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Comment:Update trigger documentation.
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SHA1:1179f9425f8822ea2d6def12a2d31e64c4813d53
User & Date: drh 2009-04-29 14:33:02
Context
2009-04-30
16:00
Update the DELETE documentation to discuss the truncation optimization. check-in: dcd3325dd3 user: drh tags: trunk
2009-04-29
14:33
Update trigger documentation. check-in: 1179f9425f user: drh tags: trunk
10:16
Fix a bug in the formula to compute the layout of index b-tree cells. check-in: 7e6a5768d9 user: dan tags: trunk
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##############################################################################
Section {CREATE TRIGGER} createtrigger {{CREATE TRIGGER}}

BubbleDiagram create-trigger-stmt 1
</tcl>

<p>The CREATE TRIGGER statement is used to add triggers to the 
database schema. Triggers are database operations (the <i>trigger-action</i>) 
that are automatically performed when a specified database event (the
<i>database-event</i>) occurs.  </p>

<p>A trigger may be specified to fire whenever a [DELETE], [INSERT],
or [UPDATE] of a
particular database table occurs, or whenever an [UPDATE] of one or more
specified columns of a table are updated.</p>

<p>At this time SQLite supports only FOR EACH ROW triggers, not FOR EACH
STATEMENT triggers. Hence explicitly specifying FOR EACH ROW is optional.  FOR
EACH ROW implies that the SQL statements specified as <i>trigger-steps</i> 
may be executed (depending on the WHEN clause) for each database row being
inserted, updated or deleted by the statement causing the trigger to fire.</p>

<p>Both the WHEN clause and the <i>trigger-steps</i> may access elements of 
the row being inserted, deleted or updated using references of the form 
"NEW.<i>column-name</i>" and "OLD.<i>column-name</i>", where
<i>column-name</i> is the name of a column from the table that the trigger
is associated with. OLD and NEW references may only be used in triggers on
<i>trigger-event</i>s for which they are relevant, as follows:</p>

<table border=0 cellpadding=10>
<tr>
<td valign="top" align="right" width=120><i>INSERT</i></td>
<td valign="top">NEW references are valid</td>
</tr>
<tr>
................................................................................
<tr>
<td valign="top" align="right" width=120><i>DELETE</i></td>
<td valign="top">OLD references are valid</td>
</tr>
</table>
</p>

<p>If a WHEN clause is supplied, the SQL statements specified as 
<i>trigger-steps</i> are only executed for rows for which the WHEN
clause is true. If no WHEN clause is supplied, the SQL statements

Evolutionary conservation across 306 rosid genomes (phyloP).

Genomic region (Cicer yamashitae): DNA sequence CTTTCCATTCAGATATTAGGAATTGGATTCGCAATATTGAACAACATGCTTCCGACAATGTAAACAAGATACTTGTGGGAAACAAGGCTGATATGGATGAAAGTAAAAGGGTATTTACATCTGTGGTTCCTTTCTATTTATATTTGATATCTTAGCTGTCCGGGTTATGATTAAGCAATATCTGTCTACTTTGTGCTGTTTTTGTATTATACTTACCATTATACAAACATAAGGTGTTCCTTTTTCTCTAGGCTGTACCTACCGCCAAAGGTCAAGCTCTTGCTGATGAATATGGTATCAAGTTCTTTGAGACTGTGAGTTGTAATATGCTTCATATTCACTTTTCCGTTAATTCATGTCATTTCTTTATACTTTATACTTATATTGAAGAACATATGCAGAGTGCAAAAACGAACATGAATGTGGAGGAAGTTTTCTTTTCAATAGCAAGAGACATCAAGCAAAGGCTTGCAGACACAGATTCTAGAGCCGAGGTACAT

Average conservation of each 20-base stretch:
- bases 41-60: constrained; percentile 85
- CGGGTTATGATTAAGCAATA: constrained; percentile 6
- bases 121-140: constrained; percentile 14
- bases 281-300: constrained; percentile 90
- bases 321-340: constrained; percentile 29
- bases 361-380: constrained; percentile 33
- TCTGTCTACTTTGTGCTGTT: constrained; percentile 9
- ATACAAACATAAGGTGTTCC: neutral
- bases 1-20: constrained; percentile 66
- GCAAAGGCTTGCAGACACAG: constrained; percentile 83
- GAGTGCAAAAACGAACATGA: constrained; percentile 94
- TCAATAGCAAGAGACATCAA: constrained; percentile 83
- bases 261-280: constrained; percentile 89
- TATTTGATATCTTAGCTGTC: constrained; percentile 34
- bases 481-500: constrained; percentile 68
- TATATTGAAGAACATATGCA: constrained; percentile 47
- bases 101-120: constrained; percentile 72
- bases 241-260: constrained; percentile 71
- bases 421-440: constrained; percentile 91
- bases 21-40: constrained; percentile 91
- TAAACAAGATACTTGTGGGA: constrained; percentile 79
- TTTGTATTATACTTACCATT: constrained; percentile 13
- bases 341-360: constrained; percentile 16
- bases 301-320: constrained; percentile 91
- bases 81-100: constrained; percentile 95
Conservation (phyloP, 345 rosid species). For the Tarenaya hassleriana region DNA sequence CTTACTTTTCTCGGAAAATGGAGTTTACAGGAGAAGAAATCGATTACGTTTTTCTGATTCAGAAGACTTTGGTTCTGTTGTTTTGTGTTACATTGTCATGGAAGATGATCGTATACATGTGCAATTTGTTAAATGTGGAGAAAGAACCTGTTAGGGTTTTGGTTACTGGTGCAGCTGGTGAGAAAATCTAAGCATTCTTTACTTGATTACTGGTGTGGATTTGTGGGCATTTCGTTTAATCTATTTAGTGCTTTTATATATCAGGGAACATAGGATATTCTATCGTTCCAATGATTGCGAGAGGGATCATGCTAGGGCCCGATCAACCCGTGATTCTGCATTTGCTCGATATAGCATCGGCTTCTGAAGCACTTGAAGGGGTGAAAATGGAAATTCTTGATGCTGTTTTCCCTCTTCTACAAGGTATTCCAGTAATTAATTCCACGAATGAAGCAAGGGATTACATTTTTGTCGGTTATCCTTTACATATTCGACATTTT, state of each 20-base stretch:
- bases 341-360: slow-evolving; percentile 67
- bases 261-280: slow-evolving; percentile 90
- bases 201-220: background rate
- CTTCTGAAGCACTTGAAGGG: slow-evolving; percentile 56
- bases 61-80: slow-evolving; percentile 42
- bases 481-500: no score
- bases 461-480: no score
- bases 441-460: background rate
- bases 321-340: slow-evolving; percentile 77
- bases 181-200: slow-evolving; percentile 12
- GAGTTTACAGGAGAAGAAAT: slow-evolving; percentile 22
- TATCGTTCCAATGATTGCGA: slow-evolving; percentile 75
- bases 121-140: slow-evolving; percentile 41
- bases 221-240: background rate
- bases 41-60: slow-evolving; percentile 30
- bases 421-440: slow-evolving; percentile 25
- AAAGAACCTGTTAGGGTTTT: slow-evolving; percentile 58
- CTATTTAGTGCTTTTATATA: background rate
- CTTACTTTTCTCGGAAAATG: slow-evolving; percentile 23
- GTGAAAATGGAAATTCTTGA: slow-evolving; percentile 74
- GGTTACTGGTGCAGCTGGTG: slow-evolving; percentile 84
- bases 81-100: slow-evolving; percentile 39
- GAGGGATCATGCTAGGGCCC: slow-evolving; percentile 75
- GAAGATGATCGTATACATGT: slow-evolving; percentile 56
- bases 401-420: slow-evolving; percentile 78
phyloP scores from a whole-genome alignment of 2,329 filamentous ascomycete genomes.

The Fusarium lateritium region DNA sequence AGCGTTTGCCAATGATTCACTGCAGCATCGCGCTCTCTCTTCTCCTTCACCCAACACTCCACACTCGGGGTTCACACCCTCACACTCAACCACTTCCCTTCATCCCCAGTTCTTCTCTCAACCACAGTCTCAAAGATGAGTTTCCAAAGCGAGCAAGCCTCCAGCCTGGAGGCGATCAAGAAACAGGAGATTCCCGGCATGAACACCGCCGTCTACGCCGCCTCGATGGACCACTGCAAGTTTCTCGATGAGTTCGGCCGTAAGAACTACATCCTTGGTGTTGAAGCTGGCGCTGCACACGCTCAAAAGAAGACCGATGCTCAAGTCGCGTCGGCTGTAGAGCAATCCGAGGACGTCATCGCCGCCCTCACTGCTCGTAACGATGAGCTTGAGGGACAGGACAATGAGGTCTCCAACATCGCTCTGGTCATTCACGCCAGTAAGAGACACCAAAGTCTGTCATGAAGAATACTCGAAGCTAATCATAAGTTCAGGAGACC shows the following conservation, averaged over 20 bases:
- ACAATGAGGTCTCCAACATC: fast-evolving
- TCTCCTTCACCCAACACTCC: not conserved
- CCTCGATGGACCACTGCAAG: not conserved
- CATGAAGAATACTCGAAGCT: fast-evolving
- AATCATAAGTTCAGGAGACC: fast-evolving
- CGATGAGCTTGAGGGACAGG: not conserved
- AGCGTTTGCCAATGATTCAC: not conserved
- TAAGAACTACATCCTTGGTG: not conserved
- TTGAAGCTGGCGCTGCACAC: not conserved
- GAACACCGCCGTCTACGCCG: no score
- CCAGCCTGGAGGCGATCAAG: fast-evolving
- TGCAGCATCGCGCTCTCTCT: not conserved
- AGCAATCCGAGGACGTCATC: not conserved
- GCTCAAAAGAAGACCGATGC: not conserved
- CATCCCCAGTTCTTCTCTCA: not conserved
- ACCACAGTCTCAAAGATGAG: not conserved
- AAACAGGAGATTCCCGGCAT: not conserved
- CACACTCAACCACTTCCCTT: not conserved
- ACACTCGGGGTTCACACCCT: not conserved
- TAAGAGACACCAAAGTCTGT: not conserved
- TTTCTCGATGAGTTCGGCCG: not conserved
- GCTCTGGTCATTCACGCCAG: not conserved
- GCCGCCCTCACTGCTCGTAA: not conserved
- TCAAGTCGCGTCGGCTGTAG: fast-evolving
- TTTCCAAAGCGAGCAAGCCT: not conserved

are executed for all rows.</p>

<p>The specified <i>trigger-time</i> determines when the <i>trigger-steps</i>
will be executed relative to the insertion, modification or removal of the
associated row.</p>

<p>An [ON CONFLICT] clause may be specified as part of an [UPDATE] or [INSERT]

<i>trigger-step</i>. However if an [ON CONFLICT] clause is specified as part of 
the statement causing the trigger to fire, then this conflict handling
policy is used instead.</p>


<p>Triggers are automatically dropped when the table that they are 
associated with is dropped.</p>







<tcl>hd_fragment instead_of_trigger {INSTEAD OF} {INSTEAD OF trigger}</tcl>



<p>Triggers may be created on [views], as well as ordinary tables, by
specifying INSTEAD OF in the CREATE TRIGGER statement. 
If one or more ON INSERT, ON DELETE
or ON UPDATE triggers are defined on a view, then it is not an
error to execute an INSERT, DELETE or UPDATE statement on the view, 
respectively. Thereafter,
executing an INSERT, DELETE or UPDATE on the view causes the associated
triggers to fire. The real tables underlying the view are not modified
(except possibly explicitly, by a trigger program).</p>





<p><b>Example:</b></p>

<p>Assuming that customer records are stored in the "customers" table, and
that order records are stored in the "orders" table, the following trigger
ensures that all associated orders are redirected when a customer changes
his or her address:</p>

<tcl>Example {
................................................................................
}</tcl>

<p>causes the following to be automatically executed:</p>

<tcl>Example {
UPDATE orders SET address = '1 Main St.' WHERE customer_name = 'Jack Jones';
}</tcl>



<p>Note that currently, triggers may behave oddly when created on tables
  with [INTEGER PRIMARY KEY] fields. If a BEFORE trigger program modifies the 
  [INTEGER PRIMARY KEY] field of a row that will be subsequently updated by the